Saturday, March 29, 2003

A day with Steve in Manhattan

Rants isn't really the right category for this, but I don't think an appropriate category exists...

My flight back home has been delayed until Tuesday night, so I get to spend the weekend in New York. I decided to head back to Manhattan so I could check it out in the daylight. Nighttime was cool, but I didn't have a lot of time there before, and there were a number of attractions that I still wanted to check out. Come live vicariously with me as I recount my experiences.

My hotel is in Long Island, which is about a half hour drive from Manhattan, so instead of driving and having to deal with both traffic on the way there and parking when I got there, I opted to take the Long Island Rail Road. I got stuck sitting with two old Jewish ladies who rambled on and on about basically nothing. I took note of a portion of their conversation regarding why one of the ladies had so much junk in her purse. I happened to think she carried too much as well. Forty-five minutes and $9.50 later, I arrived at Penn Station in central Manhattan.

Right above Penn Station is Madison Square Garden. Unfortunately, I didn't realize that when I was leaving the station, so I didn't even check it out. The first place I checked out was two blocks east: the Empire State Building. It costs $10 to get to the observation deck on the 86th floor. At around 1000 feet high, you can certainly see a lot; the view was absolutely incredible. You can see everything from the Statue of Liberty (although it’s very small from that distance) to the Chrysler building to the Manhattan and Brooklyn bridges crossing the East River. The view helped me plan what I was going to do; I decided to walk south. Heading down 5th and 6th Avenues, I passed the Flatiron Building (that's the triangle-shaped one that is often featured in pictures), and continued through the mess of construction and traffic that is Soho and Tribeca.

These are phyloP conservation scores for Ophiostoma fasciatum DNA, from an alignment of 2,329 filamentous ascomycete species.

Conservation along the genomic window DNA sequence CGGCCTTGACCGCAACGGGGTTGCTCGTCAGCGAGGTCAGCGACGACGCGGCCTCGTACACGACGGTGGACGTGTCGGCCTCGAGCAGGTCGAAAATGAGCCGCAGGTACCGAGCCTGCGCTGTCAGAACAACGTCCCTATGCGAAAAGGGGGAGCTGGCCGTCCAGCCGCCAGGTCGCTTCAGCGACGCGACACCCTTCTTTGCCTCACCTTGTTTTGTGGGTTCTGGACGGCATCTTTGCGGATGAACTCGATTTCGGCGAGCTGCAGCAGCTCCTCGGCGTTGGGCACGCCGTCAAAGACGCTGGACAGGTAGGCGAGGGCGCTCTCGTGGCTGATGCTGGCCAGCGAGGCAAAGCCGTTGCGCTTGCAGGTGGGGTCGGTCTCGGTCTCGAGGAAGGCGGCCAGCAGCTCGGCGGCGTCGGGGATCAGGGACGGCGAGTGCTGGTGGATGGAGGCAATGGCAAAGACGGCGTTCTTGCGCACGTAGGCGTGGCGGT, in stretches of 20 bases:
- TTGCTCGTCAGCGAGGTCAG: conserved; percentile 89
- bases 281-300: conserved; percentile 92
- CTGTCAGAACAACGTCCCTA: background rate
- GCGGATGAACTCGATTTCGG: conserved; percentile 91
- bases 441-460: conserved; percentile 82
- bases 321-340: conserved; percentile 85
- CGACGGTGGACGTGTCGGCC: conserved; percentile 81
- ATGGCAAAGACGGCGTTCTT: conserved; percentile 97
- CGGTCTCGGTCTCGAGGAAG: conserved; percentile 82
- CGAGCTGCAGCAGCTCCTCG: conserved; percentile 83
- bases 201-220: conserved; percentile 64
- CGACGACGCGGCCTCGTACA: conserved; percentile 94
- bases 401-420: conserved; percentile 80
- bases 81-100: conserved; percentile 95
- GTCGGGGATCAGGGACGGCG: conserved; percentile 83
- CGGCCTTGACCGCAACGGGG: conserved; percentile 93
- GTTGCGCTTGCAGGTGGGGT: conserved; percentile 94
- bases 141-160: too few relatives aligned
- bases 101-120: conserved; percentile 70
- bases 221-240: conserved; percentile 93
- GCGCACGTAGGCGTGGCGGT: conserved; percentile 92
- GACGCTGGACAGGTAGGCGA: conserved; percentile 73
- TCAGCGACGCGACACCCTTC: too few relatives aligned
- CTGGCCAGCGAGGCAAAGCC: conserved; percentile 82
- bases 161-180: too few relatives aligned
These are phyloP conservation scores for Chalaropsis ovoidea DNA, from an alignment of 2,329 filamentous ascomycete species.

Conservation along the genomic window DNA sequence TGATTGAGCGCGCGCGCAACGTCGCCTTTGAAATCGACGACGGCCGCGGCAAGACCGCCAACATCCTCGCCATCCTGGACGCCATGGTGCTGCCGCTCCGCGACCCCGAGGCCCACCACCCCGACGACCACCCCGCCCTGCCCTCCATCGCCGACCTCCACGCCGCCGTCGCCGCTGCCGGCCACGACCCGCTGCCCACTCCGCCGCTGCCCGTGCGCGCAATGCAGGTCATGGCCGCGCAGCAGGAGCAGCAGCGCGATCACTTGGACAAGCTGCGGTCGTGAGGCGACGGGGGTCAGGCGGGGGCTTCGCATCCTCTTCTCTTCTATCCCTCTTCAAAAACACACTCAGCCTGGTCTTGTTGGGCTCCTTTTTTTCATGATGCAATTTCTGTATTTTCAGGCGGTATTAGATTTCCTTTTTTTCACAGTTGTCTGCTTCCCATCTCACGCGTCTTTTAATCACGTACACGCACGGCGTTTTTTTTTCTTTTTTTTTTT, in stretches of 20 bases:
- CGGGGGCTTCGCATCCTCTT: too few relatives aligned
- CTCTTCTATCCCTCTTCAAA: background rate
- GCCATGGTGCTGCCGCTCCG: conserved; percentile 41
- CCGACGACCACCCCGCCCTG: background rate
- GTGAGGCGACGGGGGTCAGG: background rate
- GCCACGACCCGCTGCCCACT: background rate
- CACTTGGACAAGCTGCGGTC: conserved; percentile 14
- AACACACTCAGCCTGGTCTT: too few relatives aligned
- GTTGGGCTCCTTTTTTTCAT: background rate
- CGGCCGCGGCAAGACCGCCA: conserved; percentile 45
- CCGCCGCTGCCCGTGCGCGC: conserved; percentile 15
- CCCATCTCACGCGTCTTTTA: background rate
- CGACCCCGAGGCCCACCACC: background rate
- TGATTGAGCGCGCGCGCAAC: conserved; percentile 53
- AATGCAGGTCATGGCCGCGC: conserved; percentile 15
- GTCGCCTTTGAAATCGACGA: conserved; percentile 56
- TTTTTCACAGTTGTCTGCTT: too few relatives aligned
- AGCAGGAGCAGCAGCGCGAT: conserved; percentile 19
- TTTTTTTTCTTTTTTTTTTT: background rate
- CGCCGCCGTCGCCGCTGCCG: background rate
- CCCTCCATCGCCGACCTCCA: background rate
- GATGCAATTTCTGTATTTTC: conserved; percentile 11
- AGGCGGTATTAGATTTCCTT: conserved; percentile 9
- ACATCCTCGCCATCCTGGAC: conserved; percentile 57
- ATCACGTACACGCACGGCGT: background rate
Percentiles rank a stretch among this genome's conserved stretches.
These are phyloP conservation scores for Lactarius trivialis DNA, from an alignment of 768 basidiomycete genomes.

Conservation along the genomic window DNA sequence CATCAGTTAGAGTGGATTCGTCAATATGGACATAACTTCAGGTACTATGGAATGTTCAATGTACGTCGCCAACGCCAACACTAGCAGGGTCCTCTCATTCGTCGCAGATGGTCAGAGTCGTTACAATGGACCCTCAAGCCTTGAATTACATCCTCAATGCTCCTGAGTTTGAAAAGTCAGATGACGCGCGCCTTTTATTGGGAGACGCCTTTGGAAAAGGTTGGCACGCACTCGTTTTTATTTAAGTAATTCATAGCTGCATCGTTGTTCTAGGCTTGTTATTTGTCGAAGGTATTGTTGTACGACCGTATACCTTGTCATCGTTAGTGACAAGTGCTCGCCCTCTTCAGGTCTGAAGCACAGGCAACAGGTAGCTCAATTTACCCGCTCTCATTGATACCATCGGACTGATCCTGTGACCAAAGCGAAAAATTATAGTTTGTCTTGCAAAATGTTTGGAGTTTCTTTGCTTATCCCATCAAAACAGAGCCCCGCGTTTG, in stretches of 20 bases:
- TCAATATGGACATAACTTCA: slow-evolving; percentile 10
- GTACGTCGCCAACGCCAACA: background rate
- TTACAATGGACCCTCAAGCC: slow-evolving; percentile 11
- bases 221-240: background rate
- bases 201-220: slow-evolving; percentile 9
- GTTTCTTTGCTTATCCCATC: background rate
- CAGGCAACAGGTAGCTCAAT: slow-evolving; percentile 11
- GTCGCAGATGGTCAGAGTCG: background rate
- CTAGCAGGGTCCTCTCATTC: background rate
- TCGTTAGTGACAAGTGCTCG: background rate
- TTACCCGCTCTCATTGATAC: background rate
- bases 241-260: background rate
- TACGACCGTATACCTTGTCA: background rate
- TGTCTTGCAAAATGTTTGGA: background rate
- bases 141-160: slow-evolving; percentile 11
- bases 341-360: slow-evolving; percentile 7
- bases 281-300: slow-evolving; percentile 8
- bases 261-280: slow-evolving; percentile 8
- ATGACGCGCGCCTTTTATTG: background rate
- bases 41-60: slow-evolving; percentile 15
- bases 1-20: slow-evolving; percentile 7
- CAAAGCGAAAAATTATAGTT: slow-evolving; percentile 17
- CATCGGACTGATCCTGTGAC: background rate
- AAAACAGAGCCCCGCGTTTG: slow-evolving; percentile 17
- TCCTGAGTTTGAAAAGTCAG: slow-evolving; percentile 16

The aim of this journey south was to see Ground Zero, where the twin towers of the World Trade Center once stood. I didn’t think it was so far away, but walking 60 blocks is a good way to put distance in perspective. It is so crowded with people and traffic down there, that even without all the workers in those office buildings, I cannot imagine the chaos that ensued when all that crazy shit went down. I got some pictures of the big gaping hole that is currently there, and read some placards at the site commemorating the people who died during the attack. At Ground Zero, I met a nice couple from Denver, Colorado who gave me a map of Manhattan that I put to very good use.

Proceeding around the southern tip of the island, I walked through Battery Park and saw where the ferries for Liberty and Ellis Islands were docked. It was starting to drizzle, so I decided not to go across to the Statue of Liberty. I took a picture from the shore, but I’m pretty sure it was too far away to turn out very well.

I was as far south as I was going to get, so I turned back up north. I walked past Wall Street in the Financial District and got pictures of Trump Tower and the New York Stock Exchange building. It started to rain a little harder now, so I decided to get somewhere with a roof. I took the subway all the way up to 72nd street west & 9th.

By the time I exited the subway, it wasn’t raining so hard anymore. I walked east through Central Park, which is quite a nice place. There was a bunch of people swing dancing while wearing in-line skates; definitive proof that in New York, no matter how obscure your interests, there will always be a shitload of other crazy people who share them.

The east side of Central Park is bounded by 5th avenue. I was much further north than my original position, so southward was my direction of choice once again. I got about five blocks when the sky just opened up and brought buckets of water from the sky upon the unwary pedestrians below. I took refuge in T.G.I. Friday’s, but not quickly enough to avoid getting extremely wet. After supper, it was still absolutely pouring, so I got a cab back to Penn Station to catch my train to Long Island.

Remember the old Jewish ladies from the way down? The way back was no better. I rode home behind two middle-aged lesbians with mullets. Ack. I never want to see that ever again.

Unfortunately, even though I took a schwack of photos, I do not have my compact flash card reader with me, so I can’t get them off of my camera. You will all have to wait until I get home to see them. I think I took about 60 of them, give or take.

Tuesday, March 25, 2003

Gone again - This time to NYC

I wasn't even back at work for a whole day before they decided to ship me off again to New York City. I'll be damned if I don't get to see something that's worth taking a picture of this time. I really want to get to see the Statue of Liberty and Times Square and the Empire State Building, and other touristy New York stuff.